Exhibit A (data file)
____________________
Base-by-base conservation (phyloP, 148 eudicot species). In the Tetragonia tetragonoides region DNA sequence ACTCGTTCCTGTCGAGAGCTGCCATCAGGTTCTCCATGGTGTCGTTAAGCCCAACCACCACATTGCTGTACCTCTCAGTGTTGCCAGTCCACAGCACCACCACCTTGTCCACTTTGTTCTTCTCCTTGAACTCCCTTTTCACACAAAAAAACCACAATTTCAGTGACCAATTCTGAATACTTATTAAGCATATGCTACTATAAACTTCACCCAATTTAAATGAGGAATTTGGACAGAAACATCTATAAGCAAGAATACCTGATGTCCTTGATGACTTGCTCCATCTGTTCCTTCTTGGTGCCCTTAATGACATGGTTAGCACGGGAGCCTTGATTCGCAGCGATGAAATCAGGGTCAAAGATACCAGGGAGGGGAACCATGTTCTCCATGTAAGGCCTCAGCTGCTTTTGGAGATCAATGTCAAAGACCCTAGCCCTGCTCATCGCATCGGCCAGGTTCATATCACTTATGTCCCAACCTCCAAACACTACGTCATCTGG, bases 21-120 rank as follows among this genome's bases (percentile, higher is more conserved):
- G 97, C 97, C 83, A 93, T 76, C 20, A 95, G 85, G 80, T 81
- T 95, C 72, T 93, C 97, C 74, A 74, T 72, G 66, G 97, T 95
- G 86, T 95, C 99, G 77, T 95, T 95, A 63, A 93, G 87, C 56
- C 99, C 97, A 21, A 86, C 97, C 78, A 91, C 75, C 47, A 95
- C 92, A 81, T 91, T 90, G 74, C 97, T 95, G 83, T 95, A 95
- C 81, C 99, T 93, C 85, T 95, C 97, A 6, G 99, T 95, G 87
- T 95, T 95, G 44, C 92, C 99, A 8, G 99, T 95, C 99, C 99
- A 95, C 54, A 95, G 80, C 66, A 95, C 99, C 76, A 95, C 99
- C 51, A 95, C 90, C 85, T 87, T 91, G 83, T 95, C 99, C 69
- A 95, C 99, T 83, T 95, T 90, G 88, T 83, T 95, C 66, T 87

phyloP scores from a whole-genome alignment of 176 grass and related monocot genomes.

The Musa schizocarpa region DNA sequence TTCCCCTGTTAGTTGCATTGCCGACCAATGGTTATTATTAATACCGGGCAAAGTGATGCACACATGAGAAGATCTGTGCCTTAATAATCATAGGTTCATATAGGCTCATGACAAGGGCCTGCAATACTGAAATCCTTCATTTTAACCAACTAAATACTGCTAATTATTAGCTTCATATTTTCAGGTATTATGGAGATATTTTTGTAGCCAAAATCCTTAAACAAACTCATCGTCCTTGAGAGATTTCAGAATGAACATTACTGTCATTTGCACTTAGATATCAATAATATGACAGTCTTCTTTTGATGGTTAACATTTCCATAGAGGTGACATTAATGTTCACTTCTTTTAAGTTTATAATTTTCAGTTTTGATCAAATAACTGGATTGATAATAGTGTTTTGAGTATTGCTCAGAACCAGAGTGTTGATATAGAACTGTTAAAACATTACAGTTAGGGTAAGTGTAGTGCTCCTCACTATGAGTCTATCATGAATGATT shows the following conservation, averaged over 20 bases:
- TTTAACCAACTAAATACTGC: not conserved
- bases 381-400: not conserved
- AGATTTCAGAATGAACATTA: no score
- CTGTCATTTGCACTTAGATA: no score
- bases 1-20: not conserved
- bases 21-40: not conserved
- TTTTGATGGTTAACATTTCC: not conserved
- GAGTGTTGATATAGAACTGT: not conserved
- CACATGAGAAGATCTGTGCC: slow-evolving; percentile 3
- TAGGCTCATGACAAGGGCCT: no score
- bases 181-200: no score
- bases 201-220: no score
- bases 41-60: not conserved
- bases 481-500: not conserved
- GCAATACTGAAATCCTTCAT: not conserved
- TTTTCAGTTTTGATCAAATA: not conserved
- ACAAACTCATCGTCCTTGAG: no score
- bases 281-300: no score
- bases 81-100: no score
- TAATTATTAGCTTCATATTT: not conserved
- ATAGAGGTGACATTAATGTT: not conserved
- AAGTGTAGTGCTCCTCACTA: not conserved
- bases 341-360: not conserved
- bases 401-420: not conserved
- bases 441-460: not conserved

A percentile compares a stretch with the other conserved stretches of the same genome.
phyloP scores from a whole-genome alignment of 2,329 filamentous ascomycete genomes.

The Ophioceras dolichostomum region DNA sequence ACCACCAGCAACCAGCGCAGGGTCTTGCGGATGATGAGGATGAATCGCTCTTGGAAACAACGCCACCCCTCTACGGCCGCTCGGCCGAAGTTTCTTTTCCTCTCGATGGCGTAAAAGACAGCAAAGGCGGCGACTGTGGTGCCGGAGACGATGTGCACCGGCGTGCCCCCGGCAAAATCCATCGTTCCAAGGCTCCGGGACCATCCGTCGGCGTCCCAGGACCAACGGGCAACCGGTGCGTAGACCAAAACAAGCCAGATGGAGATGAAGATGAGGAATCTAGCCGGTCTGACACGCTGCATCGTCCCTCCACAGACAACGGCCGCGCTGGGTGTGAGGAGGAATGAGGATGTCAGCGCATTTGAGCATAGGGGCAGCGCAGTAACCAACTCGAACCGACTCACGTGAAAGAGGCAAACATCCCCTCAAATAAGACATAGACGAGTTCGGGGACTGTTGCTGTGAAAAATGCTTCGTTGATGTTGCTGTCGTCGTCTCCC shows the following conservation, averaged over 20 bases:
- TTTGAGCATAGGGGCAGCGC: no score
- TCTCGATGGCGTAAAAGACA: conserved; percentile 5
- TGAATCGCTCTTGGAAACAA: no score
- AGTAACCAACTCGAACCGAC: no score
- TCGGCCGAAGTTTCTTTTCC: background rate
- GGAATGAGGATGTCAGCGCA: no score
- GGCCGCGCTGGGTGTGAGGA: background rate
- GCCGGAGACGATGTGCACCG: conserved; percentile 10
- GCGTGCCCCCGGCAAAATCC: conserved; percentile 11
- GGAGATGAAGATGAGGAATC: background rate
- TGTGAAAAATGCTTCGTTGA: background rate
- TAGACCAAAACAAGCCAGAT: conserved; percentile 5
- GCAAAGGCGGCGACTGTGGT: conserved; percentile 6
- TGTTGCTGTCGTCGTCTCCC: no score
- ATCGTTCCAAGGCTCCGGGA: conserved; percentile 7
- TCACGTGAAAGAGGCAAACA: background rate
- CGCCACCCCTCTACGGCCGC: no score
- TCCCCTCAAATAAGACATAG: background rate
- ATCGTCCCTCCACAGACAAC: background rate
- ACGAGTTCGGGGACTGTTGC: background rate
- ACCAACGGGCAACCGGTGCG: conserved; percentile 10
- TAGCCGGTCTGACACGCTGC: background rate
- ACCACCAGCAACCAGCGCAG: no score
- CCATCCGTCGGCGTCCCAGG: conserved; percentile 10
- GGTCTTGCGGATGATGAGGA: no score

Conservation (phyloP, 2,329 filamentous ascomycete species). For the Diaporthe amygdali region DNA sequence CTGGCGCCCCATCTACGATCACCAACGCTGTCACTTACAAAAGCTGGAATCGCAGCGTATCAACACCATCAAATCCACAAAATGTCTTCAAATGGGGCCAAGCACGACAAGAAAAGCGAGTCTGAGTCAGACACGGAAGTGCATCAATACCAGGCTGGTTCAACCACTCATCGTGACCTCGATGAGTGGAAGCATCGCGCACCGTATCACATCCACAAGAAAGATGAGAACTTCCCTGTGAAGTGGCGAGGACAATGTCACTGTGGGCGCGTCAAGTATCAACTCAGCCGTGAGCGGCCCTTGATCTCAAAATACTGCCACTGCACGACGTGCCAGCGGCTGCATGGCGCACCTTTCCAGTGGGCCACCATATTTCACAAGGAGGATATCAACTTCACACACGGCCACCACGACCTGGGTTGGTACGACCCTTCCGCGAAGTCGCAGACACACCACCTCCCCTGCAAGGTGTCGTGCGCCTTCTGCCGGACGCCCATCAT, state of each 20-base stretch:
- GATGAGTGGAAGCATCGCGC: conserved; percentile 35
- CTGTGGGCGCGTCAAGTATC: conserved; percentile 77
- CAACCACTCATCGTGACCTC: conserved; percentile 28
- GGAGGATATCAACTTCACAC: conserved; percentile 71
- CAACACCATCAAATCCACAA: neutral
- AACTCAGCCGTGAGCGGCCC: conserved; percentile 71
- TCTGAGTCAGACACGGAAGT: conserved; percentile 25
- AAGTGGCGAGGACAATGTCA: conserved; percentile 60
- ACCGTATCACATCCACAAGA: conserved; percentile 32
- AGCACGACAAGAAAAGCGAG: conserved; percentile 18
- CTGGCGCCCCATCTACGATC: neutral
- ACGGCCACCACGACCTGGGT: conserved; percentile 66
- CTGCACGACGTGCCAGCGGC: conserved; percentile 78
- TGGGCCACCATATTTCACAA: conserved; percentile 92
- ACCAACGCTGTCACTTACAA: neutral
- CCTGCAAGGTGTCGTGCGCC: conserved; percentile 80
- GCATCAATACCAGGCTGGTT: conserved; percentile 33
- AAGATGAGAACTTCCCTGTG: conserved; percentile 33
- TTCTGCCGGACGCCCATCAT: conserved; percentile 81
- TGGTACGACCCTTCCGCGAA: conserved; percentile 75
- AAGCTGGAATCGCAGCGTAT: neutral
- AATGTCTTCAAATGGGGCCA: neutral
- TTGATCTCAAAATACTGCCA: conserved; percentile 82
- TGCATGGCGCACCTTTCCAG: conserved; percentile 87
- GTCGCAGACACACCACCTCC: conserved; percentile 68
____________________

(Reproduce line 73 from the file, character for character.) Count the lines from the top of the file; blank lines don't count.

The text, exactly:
- AACTCAGCCGTGAGCGGCCC: conserved; percentile 71